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Putting the Tail Back to Trunk of the Tale

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Chuu Krydz |Ikwuemesi

Dirt on White Spectrum: Myths, Travails and Legacies of Eze Nri, the Custodian of Igbo Tradition and Nigeria’s Oldest Kingship Institution, by Chukwuemeka I. Onyesoh, The Pan-Afrika Press, 154 Zik Avenue, Enugu

The book, Dirt on White Spectrum, critically engages the continued disparaging and minimisation of the significance of Nri Kingdom by contemporary “political” scholars, armchair researchers and bread-and-butter writers from across Igbo land, even from the Nri clan itself, according to the author. Little wonder he describes his efforts as pacifist intellectual “war” against the prevailing fallacies about Nri Kingdom/Kingship. Perhaps the war is most timely and necessary, not only in light of the current misrepresentation of the history and significance of Nri Kingdom, but also in the face of the bastardisation of the word “kingdom” and its essence and meaning across Igbo land in recent times, thanks to the happy-go-lucky script writers and producers of Nollywood. The book is structured into six chapters.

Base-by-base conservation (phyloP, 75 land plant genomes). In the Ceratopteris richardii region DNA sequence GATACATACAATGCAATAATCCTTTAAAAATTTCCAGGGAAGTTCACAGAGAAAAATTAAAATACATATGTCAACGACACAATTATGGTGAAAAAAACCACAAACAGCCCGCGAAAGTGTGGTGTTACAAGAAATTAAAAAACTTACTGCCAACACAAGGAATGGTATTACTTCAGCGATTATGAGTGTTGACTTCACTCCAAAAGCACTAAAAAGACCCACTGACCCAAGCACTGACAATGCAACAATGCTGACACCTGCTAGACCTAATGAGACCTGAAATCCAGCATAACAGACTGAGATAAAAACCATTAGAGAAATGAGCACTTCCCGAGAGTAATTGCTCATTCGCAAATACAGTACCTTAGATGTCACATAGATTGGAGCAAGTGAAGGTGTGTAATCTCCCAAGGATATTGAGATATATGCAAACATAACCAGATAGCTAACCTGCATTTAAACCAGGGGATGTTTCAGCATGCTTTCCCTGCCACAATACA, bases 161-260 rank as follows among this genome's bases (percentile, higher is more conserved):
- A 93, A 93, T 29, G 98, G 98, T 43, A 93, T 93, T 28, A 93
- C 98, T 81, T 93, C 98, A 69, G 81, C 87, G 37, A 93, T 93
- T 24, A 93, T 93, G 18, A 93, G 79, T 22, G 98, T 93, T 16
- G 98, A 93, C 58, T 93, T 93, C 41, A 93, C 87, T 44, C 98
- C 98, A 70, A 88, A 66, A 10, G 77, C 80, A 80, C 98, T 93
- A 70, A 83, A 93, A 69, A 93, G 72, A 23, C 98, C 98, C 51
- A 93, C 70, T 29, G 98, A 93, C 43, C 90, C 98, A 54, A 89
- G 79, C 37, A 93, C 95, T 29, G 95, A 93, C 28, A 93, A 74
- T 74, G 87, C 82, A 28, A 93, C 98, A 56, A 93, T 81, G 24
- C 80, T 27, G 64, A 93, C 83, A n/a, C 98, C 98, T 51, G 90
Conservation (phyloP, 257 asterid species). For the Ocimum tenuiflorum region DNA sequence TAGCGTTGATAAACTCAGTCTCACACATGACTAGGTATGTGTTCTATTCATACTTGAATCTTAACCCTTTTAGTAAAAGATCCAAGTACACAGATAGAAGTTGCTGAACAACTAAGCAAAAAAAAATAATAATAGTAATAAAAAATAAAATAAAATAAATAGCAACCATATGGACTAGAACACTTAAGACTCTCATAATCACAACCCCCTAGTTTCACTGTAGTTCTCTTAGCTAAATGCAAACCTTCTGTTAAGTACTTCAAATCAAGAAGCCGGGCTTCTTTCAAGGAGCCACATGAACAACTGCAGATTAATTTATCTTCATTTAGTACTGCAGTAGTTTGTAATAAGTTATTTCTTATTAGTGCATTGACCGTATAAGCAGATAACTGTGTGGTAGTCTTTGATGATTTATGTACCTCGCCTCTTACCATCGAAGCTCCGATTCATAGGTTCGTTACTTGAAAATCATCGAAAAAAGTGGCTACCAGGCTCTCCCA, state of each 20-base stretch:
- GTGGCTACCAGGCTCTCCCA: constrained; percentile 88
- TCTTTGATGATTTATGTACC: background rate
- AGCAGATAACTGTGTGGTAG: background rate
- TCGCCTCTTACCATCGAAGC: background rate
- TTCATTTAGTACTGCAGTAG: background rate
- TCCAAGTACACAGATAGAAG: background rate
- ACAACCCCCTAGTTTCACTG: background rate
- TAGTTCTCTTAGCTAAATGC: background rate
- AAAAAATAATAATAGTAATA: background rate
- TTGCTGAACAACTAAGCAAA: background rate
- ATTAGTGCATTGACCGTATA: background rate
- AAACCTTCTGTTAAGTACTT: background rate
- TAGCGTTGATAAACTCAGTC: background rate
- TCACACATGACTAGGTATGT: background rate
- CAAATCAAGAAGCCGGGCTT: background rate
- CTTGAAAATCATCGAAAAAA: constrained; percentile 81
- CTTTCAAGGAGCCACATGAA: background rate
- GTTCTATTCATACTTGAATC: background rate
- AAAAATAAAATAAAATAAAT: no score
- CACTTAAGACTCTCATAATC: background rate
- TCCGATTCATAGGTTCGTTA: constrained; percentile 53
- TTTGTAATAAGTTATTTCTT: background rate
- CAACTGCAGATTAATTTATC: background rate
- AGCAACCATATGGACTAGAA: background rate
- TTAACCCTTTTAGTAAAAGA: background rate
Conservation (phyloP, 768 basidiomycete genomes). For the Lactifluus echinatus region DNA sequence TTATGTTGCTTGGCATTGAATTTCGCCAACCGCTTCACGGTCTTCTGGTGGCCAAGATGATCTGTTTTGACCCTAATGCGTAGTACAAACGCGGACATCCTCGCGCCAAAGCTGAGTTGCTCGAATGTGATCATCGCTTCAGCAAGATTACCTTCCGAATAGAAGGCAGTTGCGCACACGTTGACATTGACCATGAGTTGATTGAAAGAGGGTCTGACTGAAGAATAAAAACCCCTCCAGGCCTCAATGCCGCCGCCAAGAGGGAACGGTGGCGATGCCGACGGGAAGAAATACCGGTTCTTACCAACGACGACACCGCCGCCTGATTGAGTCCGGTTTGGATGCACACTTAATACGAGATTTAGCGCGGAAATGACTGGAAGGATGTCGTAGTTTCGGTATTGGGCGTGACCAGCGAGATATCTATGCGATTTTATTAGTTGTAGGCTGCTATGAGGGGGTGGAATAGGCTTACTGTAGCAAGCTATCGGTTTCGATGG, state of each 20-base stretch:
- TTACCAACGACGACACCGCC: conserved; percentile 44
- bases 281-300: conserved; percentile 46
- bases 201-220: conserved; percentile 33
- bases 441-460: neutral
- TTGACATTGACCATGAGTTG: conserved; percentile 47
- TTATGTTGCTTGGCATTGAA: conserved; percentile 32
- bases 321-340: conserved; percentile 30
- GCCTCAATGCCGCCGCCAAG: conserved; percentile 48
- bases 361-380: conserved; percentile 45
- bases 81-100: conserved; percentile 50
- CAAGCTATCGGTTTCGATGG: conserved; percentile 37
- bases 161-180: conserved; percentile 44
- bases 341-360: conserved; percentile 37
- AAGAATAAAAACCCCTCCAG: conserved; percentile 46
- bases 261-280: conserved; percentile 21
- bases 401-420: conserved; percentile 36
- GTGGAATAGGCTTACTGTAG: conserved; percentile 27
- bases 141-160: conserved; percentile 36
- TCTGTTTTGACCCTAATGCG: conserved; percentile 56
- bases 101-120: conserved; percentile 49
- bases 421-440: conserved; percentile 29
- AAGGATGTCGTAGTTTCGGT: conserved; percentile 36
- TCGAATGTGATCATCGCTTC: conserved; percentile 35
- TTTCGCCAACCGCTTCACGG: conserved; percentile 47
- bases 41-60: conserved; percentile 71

Starting with the comments of the great Nnamdi Azikiwe in a motion he moved in the Eastern House of Assembly on Wednesday, March 29, 1956 on the “Recognition of Chiefs”, Onyesoh draws attention to the elevated position and status of Eze Nri in Igbo history and tradition, as clearly acknowledged by Azikiwe (pp. 1-2), even when he did not try to correct the anomaly himself. Beyond the possibilities at Azikiwe’s disposal in 1956-57, the author notes, the Professor Adiele Afigbo Committee of 1976 also failed to “restore the Igbo focus/centre”(p.3), in spite of the huge historical evidence available on the issue. To drive home his argument of Nri supremacy in Igbo civilisation, Onyesoh follows up  with several historical and research evidences that may guide the Igbo like the orphan child through the forest path and out of the prevailing crossroads in Nigeria. The evidences include archaeological, anthropological and historical facts gleaned from such important sources as Olaudah Equiano, Thurstan Shaw, Donald Hartle, M.A. Onwuejeogwu, John Adam, Arthur Leonard, Northcote Thomas, Reverend Father Duhaze, Reverend Father John P. Jordan, among many others. Added to these are other forms of evidence, including ethnography, legacies of Nri Civilisation, the origin of the Igbo market days, proclamation of the Igbo Lunar Calendar, the Igbo agricultural cycle, Igbo title taking, the pacifist traditional worship in a monotheistic system, sanctity of human life, attempt to unify Igbo land under Nri hegemony, the concept of all-kind and merciful God, unified age-grade system, the pursuit of non-violence and peace in governance and justice, democratised monarchy, the historical age of Nri Kingship in comparison with 14 other major kingship institutions in Nigeria (pp.34-56).